Also, the domains have not picked up any PR and very few, if any, backlinks, and the sites do not get indexed.
You will be far better off by either parking your domains with a company that has a longer reputation or by developing them into mini-sites yourself.
I also found their support to be very erratic. For some reason they always wanted to talk with me on the phone. This itself is unusual for an Internet company. Then they never called back at the time that they said that they would. When I did speak with them they did not seem business-like.
Please share your experiences in comments here, especially if they are more positive than mine. I want to like EvoLanding. I really do. So far I have found very little to like.
collisiondomains.com — The very worst scam done by them are parking my domains at sedo by redirecting with out my knowledge. The parking income is added in their account. I thought that Mr Mark A.Michael as a gentlemen. I was already frustrated with such scams, I request all friends to be alert with such scams and make aware of such scammers to other friends.
I had not heard that one. Thanks for sharing it. It confirms my reservations about evolanding.
I too started off looking forward to big things from evolanding. Overall my experience with them was very positive except for the most important part, revenue. Made pennies there with nothing to show for it. I feel like they invested lots of money and time into the technology but little on the revenue generating side. Funny thing, if you go to evolanding.com and click on the news you end up at http://landingevo.com/ where they talk about their latest upgrade which is all talk about the technology and no talk about increasing revenue. Maybe they’ll get around to increasing revenue to customers at some point.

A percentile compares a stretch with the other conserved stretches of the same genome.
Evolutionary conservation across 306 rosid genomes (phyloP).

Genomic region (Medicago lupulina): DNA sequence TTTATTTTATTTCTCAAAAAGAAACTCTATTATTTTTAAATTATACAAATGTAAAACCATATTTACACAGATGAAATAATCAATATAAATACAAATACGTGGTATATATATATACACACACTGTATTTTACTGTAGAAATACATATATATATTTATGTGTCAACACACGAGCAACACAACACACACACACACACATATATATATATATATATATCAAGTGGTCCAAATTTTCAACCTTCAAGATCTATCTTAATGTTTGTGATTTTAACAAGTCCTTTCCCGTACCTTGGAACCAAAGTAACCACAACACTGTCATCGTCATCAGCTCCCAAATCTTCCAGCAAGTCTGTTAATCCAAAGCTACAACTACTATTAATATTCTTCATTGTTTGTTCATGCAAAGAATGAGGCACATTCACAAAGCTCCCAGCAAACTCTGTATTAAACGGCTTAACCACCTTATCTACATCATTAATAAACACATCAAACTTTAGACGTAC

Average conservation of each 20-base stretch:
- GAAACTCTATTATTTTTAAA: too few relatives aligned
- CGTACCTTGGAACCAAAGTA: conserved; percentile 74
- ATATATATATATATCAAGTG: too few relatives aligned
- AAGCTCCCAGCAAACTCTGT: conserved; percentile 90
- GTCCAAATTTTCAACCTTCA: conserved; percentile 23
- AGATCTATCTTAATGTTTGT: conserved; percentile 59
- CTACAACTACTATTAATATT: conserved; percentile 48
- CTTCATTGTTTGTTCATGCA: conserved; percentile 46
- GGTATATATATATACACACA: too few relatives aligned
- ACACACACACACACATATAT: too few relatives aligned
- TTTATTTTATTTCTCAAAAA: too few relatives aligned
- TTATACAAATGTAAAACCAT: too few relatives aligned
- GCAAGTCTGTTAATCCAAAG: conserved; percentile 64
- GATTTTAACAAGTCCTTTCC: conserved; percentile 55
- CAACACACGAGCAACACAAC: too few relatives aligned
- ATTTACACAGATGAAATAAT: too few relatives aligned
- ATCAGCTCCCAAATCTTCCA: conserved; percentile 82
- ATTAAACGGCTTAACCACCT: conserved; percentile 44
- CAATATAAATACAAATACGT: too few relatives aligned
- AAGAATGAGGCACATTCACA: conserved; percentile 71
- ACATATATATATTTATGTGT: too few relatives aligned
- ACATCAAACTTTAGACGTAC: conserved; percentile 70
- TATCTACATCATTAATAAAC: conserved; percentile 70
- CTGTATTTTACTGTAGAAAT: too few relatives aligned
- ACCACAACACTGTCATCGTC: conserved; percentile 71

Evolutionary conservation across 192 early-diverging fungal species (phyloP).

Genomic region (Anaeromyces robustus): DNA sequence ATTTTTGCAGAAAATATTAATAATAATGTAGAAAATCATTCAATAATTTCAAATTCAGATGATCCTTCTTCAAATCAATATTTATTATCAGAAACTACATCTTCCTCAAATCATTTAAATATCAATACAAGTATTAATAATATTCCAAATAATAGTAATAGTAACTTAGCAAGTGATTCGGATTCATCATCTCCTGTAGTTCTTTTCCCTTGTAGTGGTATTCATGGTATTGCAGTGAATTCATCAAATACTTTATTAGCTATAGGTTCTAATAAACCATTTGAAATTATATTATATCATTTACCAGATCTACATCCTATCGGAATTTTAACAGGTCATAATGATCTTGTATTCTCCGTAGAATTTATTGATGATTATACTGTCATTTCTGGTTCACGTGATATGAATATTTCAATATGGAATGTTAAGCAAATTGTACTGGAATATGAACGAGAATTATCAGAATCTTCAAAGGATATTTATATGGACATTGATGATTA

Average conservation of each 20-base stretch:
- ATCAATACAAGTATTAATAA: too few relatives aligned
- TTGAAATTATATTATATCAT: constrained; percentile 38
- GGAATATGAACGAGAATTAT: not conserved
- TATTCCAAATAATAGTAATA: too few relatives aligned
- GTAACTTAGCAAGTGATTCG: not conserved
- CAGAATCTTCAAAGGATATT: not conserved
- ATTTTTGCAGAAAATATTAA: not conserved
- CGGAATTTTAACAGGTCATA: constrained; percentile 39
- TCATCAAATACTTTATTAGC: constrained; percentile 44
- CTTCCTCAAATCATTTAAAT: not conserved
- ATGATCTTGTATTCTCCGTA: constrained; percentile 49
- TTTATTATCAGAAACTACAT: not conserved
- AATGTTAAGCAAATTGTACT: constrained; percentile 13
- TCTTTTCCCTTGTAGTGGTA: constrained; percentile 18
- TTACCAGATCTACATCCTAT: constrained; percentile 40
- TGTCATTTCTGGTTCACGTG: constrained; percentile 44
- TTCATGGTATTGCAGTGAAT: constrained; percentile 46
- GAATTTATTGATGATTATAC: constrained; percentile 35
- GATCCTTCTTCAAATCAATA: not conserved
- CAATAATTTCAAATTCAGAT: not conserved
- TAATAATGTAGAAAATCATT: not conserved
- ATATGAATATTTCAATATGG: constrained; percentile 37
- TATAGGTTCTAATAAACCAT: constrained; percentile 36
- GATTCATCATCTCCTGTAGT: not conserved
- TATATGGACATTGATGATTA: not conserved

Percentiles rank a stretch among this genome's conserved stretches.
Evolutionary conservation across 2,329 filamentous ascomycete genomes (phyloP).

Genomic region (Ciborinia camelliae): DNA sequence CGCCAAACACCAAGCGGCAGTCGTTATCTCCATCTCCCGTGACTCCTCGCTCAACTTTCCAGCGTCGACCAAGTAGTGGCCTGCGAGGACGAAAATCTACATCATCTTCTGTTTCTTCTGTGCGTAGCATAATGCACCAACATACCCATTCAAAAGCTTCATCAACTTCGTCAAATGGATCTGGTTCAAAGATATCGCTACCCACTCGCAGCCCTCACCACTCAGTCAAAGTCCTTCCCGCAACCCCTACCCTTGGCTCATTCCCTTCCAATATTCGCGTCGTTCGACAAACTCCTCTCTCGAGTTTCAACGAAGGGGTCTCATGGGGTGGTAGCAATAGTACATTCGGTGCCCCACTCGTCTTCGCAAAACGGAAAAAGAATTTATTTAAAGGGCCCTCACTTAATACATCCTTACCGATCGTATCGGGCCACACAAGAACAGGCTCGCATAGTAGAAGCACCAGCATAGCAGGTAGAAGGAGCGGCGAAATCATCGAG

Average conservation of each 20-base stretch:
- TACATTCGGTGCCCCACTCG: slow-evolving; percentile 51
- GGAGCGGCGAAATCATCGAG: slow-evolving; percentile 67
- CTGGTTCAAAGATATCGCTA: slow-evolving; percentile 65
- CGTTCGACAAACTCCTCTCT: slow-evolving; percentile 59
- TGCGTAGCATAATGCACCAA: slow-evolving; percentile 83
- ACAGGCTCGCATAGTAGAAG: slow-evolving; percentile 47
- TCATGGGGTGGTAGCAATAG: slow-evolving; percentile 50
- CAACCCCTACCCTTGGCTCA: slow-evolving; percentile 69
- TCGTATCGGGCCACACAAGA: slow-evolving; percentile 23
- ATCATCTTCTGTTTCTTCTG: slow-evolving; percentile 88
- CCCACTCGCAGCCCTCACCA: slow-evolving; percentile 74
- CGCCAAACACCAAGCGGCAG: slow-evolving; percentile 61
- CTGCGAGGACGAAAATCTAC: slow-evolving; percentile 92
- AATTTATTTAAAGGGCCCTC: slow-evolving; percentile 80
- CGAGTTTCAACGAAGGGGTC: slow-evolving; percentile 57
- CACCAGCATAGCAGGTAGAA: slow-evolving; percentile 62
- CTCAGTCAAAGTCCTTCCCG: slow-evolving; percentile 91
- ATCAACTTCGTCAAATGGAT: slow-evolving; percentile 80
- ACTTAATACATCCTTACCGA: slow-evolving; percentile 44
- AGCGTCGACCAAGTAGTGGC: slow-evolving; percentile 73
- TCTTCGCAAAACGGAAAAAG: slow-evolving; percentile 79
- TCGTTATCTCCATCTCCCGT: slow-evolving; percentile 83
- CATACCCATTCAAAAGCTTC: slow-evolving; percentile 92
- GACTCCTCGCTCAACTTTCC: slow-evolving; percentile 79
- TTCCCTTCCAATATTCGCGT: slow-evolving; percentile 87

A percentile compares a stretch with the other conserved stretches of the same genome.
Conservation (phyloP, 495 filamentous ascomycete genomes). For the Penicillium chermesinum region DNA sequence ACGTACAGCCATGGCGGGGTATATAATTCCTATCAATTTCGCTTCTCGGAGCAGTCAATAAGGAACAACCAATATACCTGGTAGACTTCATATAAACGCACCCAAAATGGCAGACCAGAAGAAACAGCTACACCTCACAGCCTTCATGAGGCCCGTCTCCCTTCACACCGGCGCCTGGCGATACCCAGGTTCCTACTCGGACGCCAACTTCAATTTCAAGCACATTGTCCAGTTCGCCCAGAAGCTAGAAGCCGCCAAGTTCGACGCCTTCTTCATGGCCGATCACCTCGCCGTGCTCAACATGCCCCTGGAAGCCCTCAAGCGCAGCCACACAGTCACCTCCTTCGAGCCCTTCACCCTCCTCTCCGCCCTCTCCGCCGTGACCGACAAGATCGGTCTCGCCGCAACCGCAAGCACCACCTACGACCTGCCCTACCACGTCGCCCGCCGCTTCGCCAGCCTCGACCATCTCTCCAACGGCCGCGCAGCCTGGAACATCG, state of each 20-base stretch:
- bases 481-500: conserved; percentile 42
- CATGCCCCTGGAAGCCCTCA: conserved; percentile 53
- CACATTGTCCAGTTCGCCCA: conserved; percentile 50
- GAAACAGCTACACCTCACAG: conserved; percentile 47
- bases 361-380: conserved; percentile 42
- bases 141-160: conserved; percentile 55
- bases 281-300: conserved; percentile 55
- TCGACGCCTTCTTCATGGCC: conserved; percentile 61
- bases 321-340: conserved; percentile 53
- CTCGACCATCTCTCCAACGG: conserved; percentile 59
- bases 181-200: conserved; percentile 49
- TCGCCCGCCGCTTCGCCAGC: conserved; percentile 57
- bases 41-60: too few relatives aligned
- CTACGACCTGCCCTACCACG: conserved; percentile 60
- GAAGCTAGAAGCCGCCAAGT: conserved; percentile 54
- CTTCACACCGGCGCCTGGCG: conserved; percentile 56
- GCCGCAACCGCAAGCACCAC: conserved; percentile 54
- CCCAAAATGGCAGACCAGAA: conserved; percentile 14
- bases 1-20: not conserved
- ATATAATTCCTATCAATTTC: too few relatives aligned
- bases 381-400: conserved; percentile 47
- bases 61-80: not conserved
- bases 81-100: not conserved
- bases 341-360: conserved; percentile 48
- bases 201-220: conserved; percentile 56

EVOLanding – Causing more harm than good? — I noticed that EVO Landing was up for ‘Developer of the Year’ for the 2008 TRAFFIC awards (which I’m looking forward to attending by the way). So I did a little digging on them to see what sites they’ve developed. I went to their web site and clicked on Network in the navigation bar. Wow, some impressive names. So I visited a few of the domains featured there and quickly realized they were obviously using some out-of-the-box techniques to develop these domains… as many of them have a similar look.I personally browse with my Google Toolbar’s Page Rank finder activated. If you’re not familiar, it basically just gives you the Page Rank of the page you’re currently looking at. I noticed that none of the domains had a rank. Seemed odd, so I figured I’d do a little Google searching about a couple of the domains to see what I could find. I personally own Spoons.net, so naturally Spoons.com sparked my interest. So I figured I’d check that one first. You use this query to find all of the pages Google has indexed for a given domain:site:givendomainname.comSo I did a query for site:spoons.com. Uh oh. I got this dreaded response:Your search – site:spoons.com – did not match any documents.That’s a Google banned domain ladies and gentlemen! So I couldn’t help by try a few more…site:beef.comsite:findjobs.comsite:congas.comsite:motionpictures.comsite:motorcycling.comAll those and more – banned by Google. Then I checked out their blog and started running the same searches for some of the domains names they list for sale on the right-hand side of that area. Guess what – same result on many of them.Why is this happening to them?My guess is due to duplicate content. The sites they’re creating with these tools of theirs are full of non-original content. Google doesn’t really care much for that. Sure, you can have some duplicate content on your site and stay in good standing with Google, but a web site that’s 100% non-unique is a red flag to them… and they will ban your domain.Now what’s that domain worth?As a developer that’s been through the nightmare of getting unbanned and watching the after effects, it becomes a whole lot less valuable. Many of the non-domainers who are spending top-dollar on domains are doing so in an effort to develop them properly and reap the benefits that a premium name can offer. One major benefit is that domains ability to naturally rank higher in search engines given that its name is (or at leas should be) related to the topic it covers. And given the fact that Google dominates the search space, the potential traffic on a banned domain has plummeted. That means extra work to get Google to unban the site… and then extra time to wait for them to trust your content again. I’ve seen it. It’s not a pretty process, nor is it a quick one.Anyhow, think long and hard before you decide that your portfolio is ready to be rapidly developed using solutions like these.